Breckman is one of five social workers who cofounded the National Network of State Elder Justice Coalitions in 2019 to facilitates connections among, and enhancesthe capacity of, state and Tribal Elder justice coalitions (also known as associations, commissions, councils, networks, partnerships, or task forces). The network currently has 16 members and meets quarterly.
Breckman began working in NYC on the micro level in 1982, focusing initially on IPV and subsequently on elder abuse. In 1992, she began working as a staff psychotherapist and supervisor with the nonprofit Albert Ellis Institute, shifting in 1995 to a long-standing private psychotherapy practice she maintains to the present day. In 1998, Breckman became director of social work programs and professor of gerontological social work in medicine within the Division of Geriatrics and Palliative Medicine at Weill Cornell Medicine. This work led directly to Breckman’s co-founding of NYCEAC, where she served in various leadership roles from 2009 to 2021.
Over the course of her career, Breckman has been influential on the local, state, and national levels, working within nonprofit and educational settings while collaborating closely with governmental agencies. Among her notable appointments included serving on the advisory board for the National Center on Elder Abuse, an ACL-funded resource center based at USC Keck School of Medicine, and as a board member for ElderAbuse.org, created to understand, prevent, and treat elder abuse through research, direct service, public education, and policy advocacy.
Since her retirement, Breckman has continued her private psychotherapy practice, incorporating cognitive–behavioral therapy, mindfulness, and Accelerated Experiential Dynamic Psychotherapy approaches in her work with adults of all ages. Her practice specialties include trauma, caregiver stress, relationship issues, work-related problems, life transitions, and aging.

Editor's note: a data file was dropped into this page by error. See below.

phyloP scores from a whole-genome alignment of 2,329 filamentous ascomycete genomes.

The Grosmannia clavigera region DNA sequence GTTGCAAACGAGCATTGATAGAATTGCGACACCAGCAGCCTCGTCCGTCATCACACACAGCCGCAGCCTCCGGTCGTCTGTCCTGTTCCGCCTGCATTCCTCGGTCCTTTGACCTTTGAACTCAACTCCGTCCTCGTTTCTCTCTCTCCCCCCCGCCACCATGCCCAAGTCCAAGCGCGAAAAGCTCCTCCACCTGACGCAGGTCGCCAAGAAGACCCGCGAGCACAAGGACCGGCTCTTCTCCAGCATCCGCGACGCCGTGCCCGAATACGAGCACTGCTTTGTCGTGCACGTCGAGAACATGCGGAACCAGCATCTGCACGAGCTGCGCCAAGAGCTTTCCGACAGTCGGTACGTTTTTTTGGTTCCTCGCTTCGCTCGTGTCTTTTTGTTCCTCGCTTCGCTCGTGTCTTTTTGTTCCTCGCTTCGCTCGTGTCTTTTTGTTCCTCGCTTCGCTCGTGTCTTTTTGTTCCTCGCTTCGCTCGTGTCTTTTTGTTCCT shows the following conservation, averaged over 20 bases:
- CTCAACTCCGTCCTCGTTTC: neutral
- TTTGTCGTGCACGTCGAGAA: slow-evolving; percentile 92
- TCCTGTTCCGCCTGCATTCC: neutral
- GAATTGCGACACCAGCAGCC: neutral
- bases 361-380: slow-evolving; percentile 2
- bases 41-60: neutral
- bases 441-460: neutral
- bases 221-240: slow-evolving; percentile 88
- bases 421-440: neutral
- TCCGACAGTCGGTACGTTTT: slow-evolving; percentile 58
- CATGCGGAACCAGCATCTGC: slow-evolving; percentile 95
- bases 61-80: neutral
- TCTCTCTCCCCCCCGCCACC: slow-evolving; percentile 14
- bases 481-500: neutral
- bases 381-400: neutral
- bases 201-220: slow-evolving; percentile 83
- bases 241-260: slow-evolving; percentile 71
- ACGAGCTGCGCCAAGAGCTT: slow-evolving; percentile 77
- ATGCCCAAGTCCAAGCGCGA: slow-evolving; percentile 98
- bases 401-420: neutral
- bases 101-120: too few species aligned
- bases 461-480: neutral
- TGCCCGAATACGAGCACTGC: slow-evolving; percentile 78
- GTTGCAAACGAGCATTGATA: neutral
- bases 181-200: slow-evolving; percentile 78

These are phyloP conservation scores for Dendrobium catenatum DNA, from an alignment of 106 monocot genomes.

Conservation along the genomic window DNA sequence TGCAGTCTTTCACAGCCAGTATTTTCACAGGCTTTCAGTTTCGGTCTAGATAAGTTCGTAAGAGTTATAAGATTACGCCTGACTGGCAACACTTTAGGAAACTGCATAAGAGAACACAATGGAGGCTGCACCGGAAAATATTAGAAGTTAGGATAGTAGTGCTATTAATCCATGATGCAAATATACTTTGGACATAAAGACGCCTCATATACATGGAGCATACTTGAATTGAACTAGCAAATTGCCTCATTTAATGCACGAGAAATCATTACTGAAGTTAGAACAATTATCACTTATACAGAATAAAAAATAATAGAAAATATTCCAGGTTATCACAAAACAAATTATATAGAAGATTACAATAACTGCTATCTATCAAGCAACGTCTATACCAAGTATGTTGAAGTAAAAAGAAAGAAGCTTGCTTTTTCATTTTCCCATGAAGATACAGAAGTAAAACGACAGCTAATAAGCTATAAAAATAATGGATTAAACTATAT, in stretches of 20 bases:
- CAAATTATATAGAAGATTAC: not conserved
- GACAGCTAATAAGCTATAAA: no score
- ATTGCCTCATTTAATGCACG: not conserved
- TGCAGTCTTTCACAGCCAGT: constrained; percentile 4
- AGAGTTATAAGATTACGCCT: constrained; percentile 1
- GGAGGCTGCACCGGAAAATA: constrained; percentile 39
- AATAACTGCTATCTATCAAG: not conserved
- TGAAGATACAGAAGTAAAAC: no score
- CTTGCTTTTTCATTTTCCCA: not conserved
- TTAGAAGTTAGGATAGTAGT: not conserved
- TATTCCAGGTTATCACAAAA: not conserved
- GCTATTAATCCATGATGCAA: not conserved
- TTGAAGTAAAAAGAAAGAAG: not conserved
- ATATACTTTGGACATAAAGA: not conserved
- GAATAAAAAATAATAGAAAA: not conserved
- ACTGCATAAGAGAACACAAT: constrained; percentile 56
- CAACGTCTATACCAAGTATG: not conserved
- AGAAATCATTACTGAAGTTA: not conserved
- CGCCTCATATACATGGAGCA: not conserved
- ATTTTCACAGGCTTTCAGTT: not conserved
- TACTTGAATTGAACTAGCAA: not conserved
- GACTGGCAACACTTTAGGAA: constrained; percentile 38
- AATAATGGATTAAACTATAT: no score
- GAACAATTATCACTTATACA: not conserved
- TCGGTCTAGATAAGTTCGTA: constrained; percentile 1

Risa Breckman was born on March 6, 1957. She earned her bachelor’s degree in women’s studies and psychology from Antioch College (Ohio) in 1978 and her MSW from Adelphi University in 1982. In 1992, Breckman completed a fellowship in cognitive behavioral therapy with the Albert Ellis Institute; in 2014, she participated in the Executive Program for Nonprofit Leaders at the Stanford University School of Business.
Breckman lives in NYC. Since her retirement from NYCEAC, she has enjoyed improving her Spanish and spending time with her husband, children, and grandchildren
SIGNIFICANT RECOGNITION AND AWARDS
Throughout her career, Breckman has been instrumental in obtaining funding for various initiatives focused on elder abuse. She has also received at least three individual awards:
In 2014, the Be the Evidence Project, National Organization of Forensic Social Work, Long Island University Brooklyn, and Ramapo College of New Jersey awarded the Spirit of Jane Addams Award to Breckman, recognizing her as one of the “social work leaders on the forefront of justice.”
In 2022 Breckman was named inaugural recipient of the Elder Justice Change Agent Award presented by JAS at its 16th Annual NYC Elder Justice Conference, a nationally renowned educational meeting of more than 350 professionals in the field of aging. The award, created to honor “an outstanding individual who has created and expanded existing services and systems in identifying and addressing elder mistreatment,” recognized Breckman as “a visionary in the field of elder mistreatment … a pioneer in the development of professional education around elder justice … [and] an esteemed innovator in building the safety networks necessary to address the needs of this vulnerable and underserved population.”
Later that year, during a two-day collaborative meeting of Weill Cornell Medicine/NewYork-Presbyterian Hospital’s Vulnerable Elder Protection Team (VEPT) and the University of Colorado’s Vulnerable Elder Services, Protection and Advocacy Team (VESPA) that focused on multidisciplinary emergency department (ED) and hospital-based elder mistreatment response, Breckman received a Lifetime Achievement award for her “pioneering and transformative work in the field of elder mistreatment and her pivotal role in the development of ED/hospital elder abuse response models."
Breckman has published approximately 70 publications, many in peer-reviewed journals. In addition to the aforementioned Elder Justice Roadmap and Elder Abuse Multidisciplinary Teams: Planning for the Future reports Breckman coauthored (2014), three publications have been particularly ground-breaking for the social work profession, the elder justice field, or both.